The Court of Cassation, Fourth Criminal Section, with sentence no. 35934 of 9 August 2019 addressed the case of an accident involving an “off-the-books” worker. The Court of Cassation, confirming the decision regarding the substance, recognized both the liability of the legal representative of the company, in his capacity as employer, and the administrative liability of that same company under Legislative Decree 231/2001. With regard to the latter, in addition to the monetary penalty, the company was also subject to an administrative penalty prohibiting it from exercising its economic activity for a period of one month, with the resulting additional damage to its assets and image.
The facts and previous levels of judgement
The dispute in question concerns the accident involving and “off-the-books” worker who, while dismantling a modular beam of the stage where a musical event was held, had lost his balance, falling from a height of about two meters above the road surface. The worker had suffered injuries which had resulted in an inability to take care of ordinary jobs for more than forty days, with permanent weakening in his hearing.
Both the Court of Brindisi and the Court of Appeals of Lecce had declared the legal representative of the company, in his capacity as employer, guilty of the crime of injury through negligence, also sentencing him to pay compensation for the damages suffered by the injured party, with a provisional award of € 10,000.00. The judges on the merits also recognised the company’s administrative liability under Legislative Decree 231/2001.
Court of Cassation
The decision of the Court of Appeals was challenged by the employer, on his own behalf and in his capacity as legal representative of the company, before the Court of Cassation for two different reasons.
With the first, the existence of abnormal and unpredictable conduct of the injured person was affirmed, who had ventured to lend a hand to his colleague, thus putting in place a questionable and exorbitant conduct, such as to deprive the employer of any liability.
With the second reason, it was argued that there was no proof of the causal link between the defendant’s omission and the event which had occurred.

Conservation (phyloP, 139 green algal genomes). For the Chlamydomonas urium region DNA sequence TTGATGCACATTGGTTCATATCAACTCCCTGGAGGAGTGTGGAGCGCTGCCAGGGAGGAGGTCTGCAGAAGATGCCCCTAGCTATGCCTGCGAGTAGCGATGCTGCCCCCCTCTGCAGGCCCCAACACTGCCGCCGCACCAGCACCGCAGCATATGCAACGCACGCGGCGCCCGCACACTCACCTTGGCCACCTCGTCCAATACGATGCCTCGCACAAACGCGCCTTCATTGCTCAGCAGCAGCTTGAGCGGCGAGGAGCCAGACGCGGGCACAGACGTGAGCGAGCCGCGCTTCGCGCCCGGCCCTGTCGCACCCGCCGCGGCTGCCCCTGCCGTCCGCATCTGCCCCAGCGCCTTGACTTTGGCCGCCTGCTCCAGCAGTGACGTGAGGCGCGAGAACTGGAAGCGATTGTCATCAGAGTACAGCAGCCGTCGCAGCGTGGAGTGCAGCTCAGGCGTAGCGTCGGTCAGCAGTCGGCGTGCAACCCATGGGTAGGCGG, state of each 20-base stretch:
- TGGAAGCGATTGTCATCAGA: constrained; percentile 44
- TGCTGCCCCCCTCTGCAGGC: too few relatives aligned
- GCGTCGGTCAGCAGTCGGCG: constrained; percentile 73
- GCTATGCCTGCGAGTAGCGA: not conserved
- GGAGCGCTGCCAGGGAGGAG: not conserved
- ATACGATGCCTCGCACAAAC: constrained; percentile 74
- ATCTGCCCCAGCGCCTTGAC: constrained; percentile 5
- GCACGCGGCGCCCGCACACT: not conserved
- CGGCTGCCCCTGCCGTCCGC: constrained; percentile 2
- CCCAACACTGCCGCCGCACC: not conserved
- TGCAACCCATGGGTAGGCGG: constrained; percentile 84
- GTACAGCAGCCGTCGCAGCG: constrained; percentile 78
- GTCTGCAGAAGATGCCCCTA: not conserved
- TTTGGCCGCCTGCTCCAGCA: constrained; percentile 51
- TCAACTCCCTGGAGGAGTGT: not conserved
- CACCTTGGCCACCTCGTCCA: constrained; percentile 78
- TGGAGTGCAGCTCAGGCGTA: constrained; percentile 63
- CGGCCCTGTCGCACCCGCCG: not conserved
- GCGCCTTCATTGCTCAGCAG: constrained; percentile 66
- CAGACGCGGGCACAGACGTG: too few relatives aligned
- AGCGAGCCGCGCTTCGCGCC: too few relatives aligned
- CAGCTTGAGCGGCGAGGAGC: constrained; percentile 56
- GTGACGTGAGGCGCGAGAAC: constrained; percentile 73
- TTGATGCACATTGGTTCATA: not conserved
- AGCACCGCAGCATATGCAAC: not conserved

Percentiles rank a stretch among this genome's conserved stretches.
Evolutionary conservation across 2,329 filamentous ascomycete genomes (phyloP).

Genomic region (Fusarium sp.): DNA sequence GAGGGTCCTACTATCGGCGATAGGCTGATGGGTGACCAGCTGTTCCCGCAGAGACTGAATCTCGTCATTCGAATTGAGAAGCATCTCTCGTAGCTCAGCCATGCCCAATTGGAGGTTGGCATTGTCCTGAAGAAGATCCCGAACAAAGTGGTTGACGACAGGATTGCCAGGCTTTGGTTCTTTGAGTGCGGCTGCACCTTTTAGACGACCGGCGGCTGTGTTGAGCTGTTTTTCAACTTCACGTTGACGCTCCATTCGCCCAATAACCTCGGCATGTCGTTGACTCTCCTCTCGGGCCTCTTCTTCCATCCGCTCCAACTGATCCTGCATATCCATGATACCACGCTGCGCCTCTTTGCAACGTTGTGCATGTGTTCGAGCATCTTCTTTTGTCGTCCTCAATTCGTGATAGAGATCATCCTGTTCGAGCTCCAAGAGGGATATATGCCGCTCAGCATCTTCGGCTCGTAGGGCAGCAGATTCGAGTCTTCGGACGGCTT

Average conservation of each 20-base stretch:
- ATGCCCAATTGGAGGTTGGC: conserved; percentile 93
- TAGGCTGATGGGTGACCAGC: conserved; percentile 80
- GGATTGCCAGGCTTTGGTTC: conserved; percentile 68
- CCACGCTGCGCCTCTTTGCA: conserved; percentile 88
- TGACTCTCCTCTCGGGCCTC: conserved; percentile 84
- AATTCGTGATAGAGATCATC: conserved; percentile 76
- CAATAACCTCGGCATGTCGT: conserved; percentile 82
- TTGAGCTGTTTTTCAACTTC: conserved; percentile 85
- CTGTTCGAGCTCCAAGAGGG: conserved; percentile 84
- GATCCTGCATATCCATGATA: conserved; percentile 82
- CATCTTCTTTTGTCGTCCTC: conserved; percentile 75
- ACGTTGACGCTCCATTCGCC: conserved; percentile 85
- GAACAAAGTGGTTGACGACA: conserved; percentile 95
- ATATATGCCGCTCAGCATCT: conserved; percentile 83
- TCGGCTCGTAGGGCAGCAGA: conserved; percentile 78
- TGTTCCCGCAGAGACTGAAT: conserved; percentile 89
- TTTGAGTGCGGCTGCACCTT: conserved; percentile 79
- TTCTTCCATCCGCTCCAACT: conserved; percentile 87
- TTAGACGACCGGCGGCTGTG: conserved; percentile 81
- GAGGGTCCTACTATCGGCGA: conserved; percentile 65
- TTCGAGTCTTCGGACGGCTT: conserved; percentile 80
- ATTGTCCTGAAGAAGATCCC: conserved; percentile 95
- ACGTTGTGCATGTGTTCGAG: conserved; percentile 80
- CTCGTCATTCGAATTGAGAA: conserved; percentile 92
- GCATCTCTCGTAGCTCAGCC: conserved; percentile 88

The liability of the company
The Court of Cassation declared, first of all, that the appeal filed by the company was inadmissible because of the obvious incompatibility of the lawyer who was assisting both the employer accused of the predicate offence and the company called to account for the resulting administrative offence. In fact, with regard to the administrative liability of entities, the legal representative suspected or accused of the predicate offence cannot, because of this condition of incompatibility, appoint the defender of the entity, for the general and absolute prohibition of representation placed by the Legislative Decree No 231/2001, Article 39 (S.U., no. 33041 of 28 May 2015).
In addition, the Supreme Court confirmed the company’s liability for the administrative offence provided for in Article 25-septies, paragraph 3, of Legislative Decree 231/2001, therefore for not having put in place an organizational and management model for occupational health and safety (see Article 30 of Legislative Decree 81/2008) suitable for preventing the commission of the crime of serious injuries in violation of accident prevention regulations.
As a result, the company was subject to a fine of 100 shares, for a total amount of 30,000.00 Euro; moreover, the company was also subject to an administrative fine of one month’s disqualification from carrying out its business (article 9, paragraph 2, letter A, of Legislative Decree 231/2001), with consequent further damage to its assets and image.
The liability of the employer
The Supreme Court also found the decision of the Territorial Court to be adequate and complete in its reasoning, recognising the responsibility of the appellant who had “acted as an employer“, since it was in fact that same person who called the injured party to invite him to go to the construction site.
Furthermore, according to the Court, the alleged abnormality of the injured party’s conduct constituted manifestly unfounded grievance. Indeed, “in terms of accident prevention, for the negligent conduct of the worker to be considered abnormal and suitable for excluding the causal link between the conduct of the employer and the damaging event, it is necessary not so much that it be unpredictable, but rather that it is such as to activate an erratic or excessive risk from the sphere of risk governed by the holder of the position of guarantee”.
So, in this case the injured person was intent on performing the task assigned to him and his fall, which occurred while he was helping a colleague to carry a pylon, fell precisely under the performance of his duties. He, therefore, did not engage in any abnormal, exorbitant or excessive conduct. Moreover, according to the Court of Cassation, it was proved that if there had been the necessary and appropriate personal protective equipment and, in particular, those provided for the work to be carried out above ground, the event would not have occurred.
Consequently, the Court declared both claims inadmissible and ordered the plaintiffs to pay the costs of the proceedings.